Conversations: 6/17/2016

JUNE IS BUSTING OUT ALL OVER

The Season for Short Stories (Part III)

Within most every month on our calendar there is some type of celebration honoring the men and women who serve our countries in the military. To support, encourage and thank them, children have sent handmade cards to those on active duty. Family and Friend groups have hired local artists to create one-of-a-kind Thank You cards and sent them with personalized messages to thousands of our armed forces around the world. The big-name producers of greeting cards (e.g. Hallmark etc.) have created animated eCards that deliver messages such as: “Spirit, promise, hope. Once a soldier, always a hero,” and “Thanks for being the kind of person our country can depend on.” I love the concept of eCards. Their short messages are like short stories from the heart—much like eBooks.

In a previous blog I mentioned that a collection of short stories can quickly build into a book. One excellent example of this development method combined the author’s love for canine companions with her knowledge of training police and military working dogs. Violetta Kovacs collected multiple short stories about various K9s who exemplify excellence in the daring and often deadly “jobs” they carry out. Then, she published her book: K9 COMMANDO, Police and Army Dogs from New York to Berlin.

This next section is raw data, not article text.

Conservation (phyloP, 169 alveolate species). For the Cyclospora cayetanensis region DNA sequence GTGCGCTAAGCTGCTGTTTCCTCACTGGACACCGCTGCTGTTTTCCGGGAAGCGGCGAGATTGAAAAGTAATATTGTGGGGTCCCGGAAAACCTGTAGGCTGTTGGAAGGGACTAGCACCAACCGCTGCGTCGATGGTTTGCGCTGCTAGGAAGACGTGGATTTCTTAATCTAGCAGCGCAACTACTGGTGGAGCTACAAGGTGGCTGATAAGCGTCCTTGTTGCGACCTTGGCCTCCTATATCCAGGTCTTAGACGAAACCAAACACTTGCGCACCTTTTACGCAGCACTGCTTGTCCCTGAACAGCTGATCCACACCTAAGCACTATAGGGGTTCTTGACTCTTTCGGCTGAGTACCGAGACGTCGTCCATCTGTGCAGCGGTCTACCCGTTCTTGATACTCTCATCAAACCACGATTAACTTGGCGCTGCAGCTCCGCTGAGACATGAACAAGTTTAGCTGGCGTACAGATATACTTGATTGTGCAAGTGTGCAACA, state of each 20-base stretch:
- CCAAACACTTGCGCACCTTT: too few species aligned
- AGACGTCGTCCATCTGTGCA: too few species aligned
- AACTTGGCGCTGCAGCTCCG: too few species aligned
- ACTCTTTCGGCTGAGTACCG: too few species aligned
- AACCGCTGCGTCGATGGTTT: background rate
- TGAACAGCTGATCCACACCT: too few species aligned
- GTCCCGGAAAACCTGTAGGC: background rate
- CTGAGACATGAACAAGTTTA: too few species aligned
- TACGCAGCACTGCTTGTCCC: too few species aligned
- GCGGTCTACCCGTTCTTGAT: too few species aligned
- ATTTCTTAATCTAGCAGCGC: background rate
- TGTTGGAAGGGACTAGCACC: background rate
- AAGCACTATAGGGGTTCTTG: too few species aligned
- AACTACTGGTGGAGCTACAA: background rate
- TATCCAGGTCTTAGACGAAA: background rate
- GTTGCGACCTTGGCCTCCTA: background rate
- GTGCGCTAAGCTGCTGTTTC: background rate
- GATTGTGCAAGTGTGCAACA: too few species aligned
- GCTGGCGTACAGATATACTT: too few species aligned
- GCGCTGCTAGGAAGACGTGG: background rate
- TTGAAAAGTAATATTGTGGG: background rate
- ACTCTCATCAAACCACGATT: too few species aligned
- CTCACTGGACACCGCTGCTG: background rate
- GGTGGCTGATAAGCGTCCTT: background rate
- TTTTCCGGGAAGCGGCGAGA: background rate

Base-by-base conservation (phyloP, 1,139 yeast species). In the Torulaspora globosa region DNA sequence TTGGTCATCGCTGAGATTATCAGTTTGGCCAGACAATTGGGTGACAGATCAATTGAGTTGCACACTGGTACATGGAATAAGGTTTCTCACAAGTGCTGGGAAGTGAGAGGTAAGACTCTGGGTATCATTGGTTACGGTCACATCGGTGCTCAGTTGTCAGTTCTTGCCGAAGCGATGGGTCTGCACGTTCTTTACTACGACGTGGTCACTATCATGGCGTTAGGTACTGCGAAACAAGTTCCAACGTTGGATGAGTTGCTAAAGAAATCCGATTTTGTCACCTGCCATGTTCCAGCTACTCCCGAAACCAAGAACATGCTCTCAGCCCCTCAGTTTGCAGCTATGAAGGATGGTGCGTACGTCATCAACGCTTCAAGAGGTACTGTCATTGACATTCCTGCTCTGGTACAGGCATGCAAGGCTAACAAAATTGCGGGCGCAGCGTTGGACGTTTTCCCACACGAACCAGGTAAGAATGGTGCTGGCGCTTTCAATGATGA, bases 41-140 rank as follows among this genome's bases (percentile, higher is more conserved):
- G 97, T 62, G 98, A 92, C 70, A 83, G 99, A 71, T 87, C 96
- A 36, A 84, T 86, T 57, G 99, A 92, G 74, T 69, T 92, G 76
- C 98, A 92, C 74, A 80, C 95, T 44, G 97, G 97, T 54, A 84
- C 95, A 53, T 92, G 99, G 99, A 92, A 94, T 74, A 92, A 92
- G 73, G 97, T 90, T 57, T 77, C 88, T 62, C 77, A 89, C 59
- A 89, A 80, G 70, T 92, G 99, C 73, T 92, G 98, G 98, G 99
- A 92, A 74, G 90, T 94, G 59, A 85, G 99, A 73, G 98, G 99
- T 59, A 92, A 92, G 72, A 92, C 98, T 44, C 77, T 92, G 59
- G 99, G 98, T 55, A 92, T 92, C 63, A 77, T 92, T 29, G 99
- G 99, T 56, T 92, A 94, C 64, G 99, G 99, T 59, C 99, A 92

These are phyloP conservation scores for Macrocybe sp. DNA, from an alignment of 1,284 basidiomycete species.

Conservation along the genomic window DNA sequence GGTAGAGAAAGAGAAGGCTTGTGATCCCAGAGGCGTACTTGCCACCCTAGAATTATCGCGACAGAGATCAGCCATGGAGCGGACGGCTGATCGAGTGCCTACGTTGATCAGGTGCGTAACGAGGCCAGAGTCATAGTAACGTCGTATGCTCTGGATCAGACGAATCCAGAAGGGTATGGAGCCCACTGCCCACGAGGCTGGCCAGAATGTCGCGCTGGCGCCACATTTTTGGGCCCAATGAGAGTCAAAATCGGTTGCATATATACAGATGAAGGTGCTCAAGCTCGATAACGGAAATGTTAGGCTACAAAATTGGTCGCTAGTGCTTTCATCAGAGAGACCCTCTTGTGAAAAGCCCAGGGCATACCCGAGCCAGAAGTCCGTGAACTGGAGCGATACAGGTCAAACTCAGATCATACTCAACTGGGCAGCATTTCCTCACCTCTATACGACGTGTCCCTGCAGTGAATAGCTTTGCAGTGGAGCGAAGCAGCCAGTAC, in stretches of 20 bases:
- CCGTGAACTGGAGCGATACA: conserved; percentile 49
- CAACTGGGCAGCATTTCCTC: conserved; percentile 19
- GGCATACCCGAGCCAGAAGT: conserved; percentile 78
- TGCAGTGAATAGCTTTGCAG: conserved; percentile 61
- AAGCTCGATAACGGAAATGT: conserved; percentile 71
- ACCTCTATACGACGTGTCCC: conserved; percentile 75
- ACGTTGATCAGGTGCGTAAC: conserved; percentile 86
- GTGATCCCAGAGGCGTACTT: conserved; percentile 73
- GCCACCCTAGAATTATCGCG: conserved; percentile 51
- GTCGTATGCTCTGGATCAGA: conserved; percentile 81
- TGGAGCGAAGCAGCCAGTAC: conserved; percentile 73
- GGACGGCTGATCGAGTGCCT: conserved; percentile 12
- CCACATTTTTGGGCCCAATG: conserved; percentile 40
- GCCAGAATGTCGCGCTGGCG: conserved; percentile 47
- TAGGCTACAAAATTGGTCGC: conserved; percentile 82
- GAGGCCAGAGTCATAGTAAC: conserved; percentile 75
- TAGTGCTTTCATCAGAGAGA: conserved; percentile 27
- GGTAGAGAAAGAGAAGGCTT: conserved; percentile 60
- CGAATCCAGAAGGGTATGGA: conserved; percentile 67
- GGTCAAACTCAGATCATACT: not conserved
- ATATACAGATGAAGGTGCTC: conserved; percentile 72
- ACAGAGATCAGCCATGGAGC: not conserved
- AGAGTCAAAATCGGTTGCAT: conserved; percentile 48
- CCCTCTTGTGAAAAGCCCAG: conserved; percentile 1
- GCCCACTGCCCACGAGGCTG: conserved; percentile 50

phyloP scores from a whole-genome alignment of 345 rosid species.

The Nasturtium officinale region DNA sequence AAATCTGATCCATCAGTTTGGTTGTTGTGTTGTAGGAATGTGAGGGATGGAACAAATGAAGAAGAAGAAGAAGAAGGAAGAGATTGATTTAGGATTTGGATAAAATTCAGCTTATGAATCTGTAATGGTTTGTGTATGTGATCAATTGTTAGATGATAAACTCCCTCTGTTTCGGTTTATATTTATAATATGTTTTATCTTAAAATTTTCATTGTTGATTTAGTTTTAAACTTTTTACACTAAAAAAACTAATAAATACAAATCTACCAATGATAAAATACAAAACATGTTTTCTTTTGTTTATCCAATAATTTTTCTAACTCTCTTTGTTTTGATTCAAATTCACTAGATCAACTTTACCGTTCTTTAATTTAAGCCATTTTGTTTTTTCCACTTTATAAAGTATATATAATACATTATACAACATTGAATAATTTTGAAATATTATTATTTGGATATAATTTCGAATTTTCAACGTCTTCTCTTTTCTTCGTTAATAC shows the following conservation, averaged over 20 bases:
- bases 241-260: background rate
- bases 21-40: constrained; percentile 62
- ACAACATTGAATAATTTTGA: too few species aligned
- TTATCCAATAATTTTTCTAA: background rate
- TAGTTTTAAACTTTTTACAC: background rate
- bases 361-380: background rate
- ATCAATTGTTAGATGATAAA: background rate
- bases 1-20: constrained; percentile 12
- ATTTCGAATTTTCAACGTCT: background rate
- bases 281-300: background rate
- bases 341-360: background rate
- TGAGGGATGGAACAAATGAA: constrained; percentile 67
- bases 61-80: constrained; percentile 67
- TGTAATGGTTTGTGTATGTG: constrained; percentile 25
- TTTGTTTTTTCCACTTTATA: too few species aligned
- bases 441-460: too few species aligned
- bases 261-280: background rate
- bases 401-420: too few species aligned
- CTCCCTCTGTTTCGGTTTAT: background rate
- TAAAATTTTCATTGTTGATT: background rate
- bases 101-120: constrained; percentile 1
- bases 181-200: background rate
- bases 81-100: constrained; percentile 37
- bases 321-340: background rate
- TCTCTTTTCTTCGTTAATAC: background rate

YOU, TOO can collect short stories and publish!

  • Are there people in your writing group (s) who’ve written an excellent short story but never did anything with it?
  • Are you in contact with friends who love to tell a good story, but have never written them?
  • Have your parents, grandparents, great-grandparents told you a story that is so vivid in your memory you could write it yourself?

What is stopping you?

  • Are you an art collector of ODD pieces—maybe found in dumpsters or garage sales? Does each individual item TELL you a story?
  • Are you a photographer whose focus is on Mountain Peaks, or Tree Tops, or Valleys, or Meadows? What are the STORIES behind your specific photographic interests?
  • Are you a sculptor of clay or wood who allows the object to inspire the piece AS IF it TELLS you its story as you work?

ARE YOU LISTENING to all these stories?

IF (or when) you find yourself struggling with completing your novel, writing and/or collecting short stories will send you on a whole new adventure! It will give you fresh insights and fresh perspectives that can not only give you a publishable collection, but will loosen your writing flow and provide a boost to the completion of your novel!

Grab hold of one (or two or three) of the ideas listed here today, and run with it! You’ll be happily surprised how much FUN you’ll have while becoming a published author! ⚓︎

RoyaleneABOUT ROYALENE DOYLE: Royalene has been writing something since before kindergarten days and continues to love the process. Through her small business—DOYLE WRITING SERVICES—she brings more than 40 years of writing experience to authors who need “just a little assistance” with completing their projects. This is a nice fit as she develops these blogs for Outskirts Press (OP) a leading self-publisher, and occasionally accepts a ghostwriting project from one of their clients. Her recent book release (with OP) titled FIREPROOF PROVERBS, A Writer’s Study of Words, is already receiving excellent reviews including several professional writer’s endorsements given on the book’s back cover.